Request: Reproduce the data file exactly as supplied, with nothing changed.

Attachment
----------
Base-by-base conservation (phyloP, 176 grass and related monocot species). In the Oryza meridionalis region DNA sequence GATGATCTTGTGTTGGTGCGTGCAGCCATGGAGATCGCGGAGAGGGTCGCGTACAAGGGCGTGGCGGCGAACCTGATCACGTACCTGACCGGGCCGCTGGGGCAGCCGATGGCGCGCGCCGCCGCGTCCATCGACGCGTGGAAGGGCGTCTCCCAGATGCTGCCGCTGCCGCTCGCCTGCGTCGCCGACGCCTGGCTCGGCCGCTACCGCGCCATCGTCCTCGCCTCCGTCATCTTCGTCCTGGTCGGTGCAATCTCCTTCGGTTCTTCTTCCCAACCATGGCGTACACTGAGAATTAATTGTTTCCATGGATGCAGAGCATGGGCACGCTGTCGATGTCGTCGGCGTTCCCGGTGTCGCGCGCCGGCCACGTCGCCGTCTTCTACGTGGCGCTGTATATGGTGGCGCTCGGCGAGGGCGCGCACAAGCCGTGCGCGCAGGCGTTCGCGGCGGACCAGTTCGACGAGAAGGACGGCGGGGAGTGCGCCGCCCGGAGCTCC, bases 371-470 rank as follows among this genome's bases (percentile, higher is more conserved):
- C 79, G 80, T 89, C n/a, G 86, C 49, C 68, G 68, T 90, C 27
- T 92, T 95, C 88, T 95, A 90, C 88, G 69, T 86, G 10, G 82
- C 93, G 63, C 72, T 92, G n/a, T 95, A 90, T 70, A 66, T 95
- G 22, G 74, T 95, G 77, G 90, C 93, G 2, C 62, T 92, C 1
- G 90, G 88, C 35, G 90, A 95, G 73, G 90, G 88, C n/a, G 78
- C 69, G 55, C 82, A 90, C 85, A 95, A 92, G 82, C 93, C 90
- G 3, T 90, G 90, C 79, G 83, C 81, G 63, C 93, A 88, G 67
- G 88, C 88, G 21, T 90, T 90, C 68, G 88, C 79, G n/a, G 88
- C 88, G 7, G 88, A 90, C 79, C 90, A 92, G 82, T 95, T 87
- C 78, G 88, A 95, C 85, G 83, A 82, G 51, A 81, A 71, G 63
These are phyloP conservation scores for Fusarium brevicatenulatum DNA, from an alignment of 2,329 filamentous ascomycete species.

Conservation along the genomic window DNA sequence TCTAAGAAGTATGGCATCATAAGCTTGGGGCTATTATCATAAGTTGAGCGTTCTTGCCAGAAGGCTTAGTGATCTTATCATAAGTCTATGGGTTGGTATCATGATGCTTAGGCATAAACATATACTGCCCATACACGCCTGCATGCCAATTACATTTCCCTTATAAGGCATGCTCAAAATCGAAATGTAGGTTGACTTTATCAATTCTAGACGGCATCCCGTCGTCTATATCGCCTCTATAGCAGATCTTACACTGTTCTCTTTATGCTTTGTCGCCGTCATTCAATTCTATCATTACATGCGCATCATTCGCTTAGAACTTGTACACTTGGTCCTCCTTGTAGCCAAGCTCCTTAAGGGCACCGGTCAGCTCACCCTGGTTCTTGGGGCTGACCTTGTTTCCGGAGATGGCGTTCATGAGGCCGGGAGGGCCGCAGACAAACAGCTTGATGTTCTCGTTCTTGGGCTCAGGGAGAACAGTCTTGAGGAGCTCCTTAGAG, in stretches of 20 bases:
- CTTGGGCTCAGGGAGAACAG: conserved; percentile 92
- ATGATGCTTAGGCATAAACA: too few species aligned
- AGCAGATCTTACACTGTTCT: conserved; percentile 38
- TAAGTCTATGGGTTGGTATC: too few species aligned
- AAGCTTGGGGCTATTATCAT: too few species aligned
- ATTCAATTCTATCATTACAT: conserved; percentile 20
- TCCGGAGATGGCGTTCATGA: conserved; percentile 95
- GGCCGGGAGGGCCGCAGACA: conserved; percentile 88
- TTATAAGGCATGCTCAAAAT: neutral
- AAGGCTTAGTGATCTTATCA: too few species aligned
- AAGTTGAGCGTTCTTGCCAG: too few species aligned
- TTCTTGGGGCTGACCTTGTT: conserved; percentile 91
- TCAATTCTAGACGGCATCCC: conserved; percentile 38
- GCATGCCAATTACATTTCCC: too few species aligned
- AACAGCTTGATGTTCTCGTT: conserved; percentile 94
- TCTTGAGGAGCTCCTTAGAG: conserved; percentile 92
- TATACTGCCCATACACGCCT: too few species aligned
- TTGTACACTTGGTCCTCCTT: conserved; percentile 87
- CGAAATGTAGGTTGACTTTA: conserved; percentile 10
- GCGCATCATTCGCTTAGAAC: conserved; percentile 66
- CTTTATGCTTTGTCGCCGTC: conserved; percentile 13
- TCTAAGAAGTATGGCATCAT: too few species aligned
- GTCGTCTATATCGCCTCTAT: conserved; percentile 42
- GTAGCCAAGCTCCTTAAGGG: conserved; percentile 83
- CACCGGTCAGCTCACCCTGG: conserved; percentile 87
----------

Base-by-base conservation (phyloP, 176 grass and related monocot species). In the Oryza meridionalis region DNA sequence GATGATCTTGTGTTGGTGCGTGCAGCCATGGAGATCGCGGAGAGGGTCGCGTACAAGGGCGTGGCGGCGAACCTGATCACGTACCTGACCGGGCCGCTGGGGCAGCCGATGGCGCGCGCCGCCGCGTCCATCGACGCGTGGAAGGGCGTCTCCCAGATGCTGCCGCTGCCGCTCGCCTGCGTCGCCGACGCCTGGCTCGGCCGCTACCGCGCCATCGTCCTCGCCTCCGTCATCTTCGTCCTGGTCGGTGCAATCTCCTTCGGTTCTTCTTCCCAACCATGGCGTACACTGAGAATTAATTGTTTCCATGGATGCAGAGCATGGGCACGCTGTCGATGTCGTCGGCGTTCCCGGTGTCGCGCGCCGGCCACGTCGCCGTCTTCTACGTGGCGCTGTATATGGTGGCGCTCGGCGAGGGCGCGCACAAGCCGTGCGCGCAGGCGTTCGCGGCGGACCAGTTCGACGAGAAGGACGGCGGGGAGTGCGCCGCCCGGAGCTCC, bases 371-470 rank as follows among this genome's bases (percentile, higher is more conserved):
- C 79, G 80, T 89, C n/a, G 86, C 49, C 68, G 68, T 90, C 27
- T 92, T 95, C 88, T 95, A 90, C 88, G 69, T 86, G 10, G 82
- C 93, G 63, C 72, T 92, G n/a, T 95, A 90, T 70, A 66, T 95
- G 22, G 74, T 95, G 77, G 90, C 93, G 2, C 62, T 92, C 1
- G 90, G 88, C 35, G 90, A 95, G 73, G 90, G 88, C n/a, G 78
- C 69, G 55, C 82, A 90, C 85, A 95, A 92, G 82, C 93, C 90
- G 3, T 90, G 90, C 79, G 83, C 81, G 63, C 93, A 88, G 67
- G 88, C 88, G 21, T 90, T 90, C 68, G 88, C 79, G n/a, G 88
- C 88, G 7, G 88, A 90, C 79, C 90, A 92, G 82, T 95, T 87
- C 78, G 88, A 95, C 85, G 83, A 82, G 51, A 81, A 71, G 63
These are phyloP conservation scores for Fusarium brevicatenulatum DNA, from an alignment of 2,329 filamentous ascomycete species.

Conservation along the genomic window DNA sequence TCTAAGAAGTATGGCATCATAAGCTTGGGGCTATTATCATAAGTTGAGCGTTCTTGCCAGAAGGCTTAGTGATCTTATCATAAGTCTATGGGTTGGTATCATGATGCTTAGGCATAAACATATACTGCCCATACACGCCTGCATGCCAATTACATTTCCCTTATAAGGCATGCTCAAAATCGAAATGTAGGTTGACTTTATCAATTCTAGACGGCATCCCGTCGTCTATATCGCCTCTATAGCAGATCTTACACTGTTCTCTTTATGCTTTGTCGCCGTCATTCAATTCTATCATTACATGCGCATCATTCGCTTAGAACTTGTACACTTGGTCCTCCTTGTAGCCAAGCTCCTTAAGGGCACCGGTCAGCTCACCCTGGTTCTTGGGGCTGACCTTGTTTCCGGAGATGGCGTTCATGAGGCCGGGAGGGCCGCAGACAAACAGCTTGATGTTCTCGTTCTTGGGCTCAGGGAGAACAGTCTTGAGGAGCTCCTTAGAG, in stretches of 20 bases:
- CTTGGGCTCAGGGAGAACAG: conserved; percentile 92
- ATGATGCTTAGGCATAAACA: too few species aligned
- AGCAGATCTTACACTGTTCT: conserved; percentile 38
- TAAGTCTATGGGTTGGTATC: too few species aligned
- AAGCTTGGGGCTATTATCAT: too few species aligned
- ATTCAATTCTATCATTACAT: conserved; percentile 20
- TCCGGAGATGGCGTTCATGA: conserved; percentile 95
- GGCCGGGAGGGCCGCAGACA: conserved; percentile 88
- TTATAAGGCATGCTCAAAAT: neutral
- AAGGCTTAGTGATCTTATCA: too few species aligned
- AAGTTGAGCGTTCTTGCCAG: too few species aligned
- TTCTTGGGGCTGACCTTGTT: conserved; percentile 91
- TCAATTCTAGACGGCATCCC: conserved; percentile 38
- GCATGCCAATTACATTTCCC: too few species aligned
- AACAGCTTGATGTTCTCGTT: conserved; percentile 94
- TCTTGAGGAGCTCCTTAGAG: conserved; percentile 92
- TATACTGCCCATACACGCCT: too few species aligned
- TTGTACACTTGGTCCTCCTT: conserved; percentile 87
- CGAAATGTAGGTTGACTTTA: conserved; percentile 10
- GCGCATCATTCGCTTAGAAC: conserved; percentile 66
- CTTTATGCTTTGTCGCCGTC: conserved; percentile 13
- TCTAAGAAGTATGGCATCAT: too few species aligned
- GTCGTCTATATCGCCTCTAT: conserved; percentile 42
- GTAGCCAAGCTCCTTAAGGG: conserved; percentile 83
- CACCGGTCAGCTCACCCTGG: conserved; percentile 87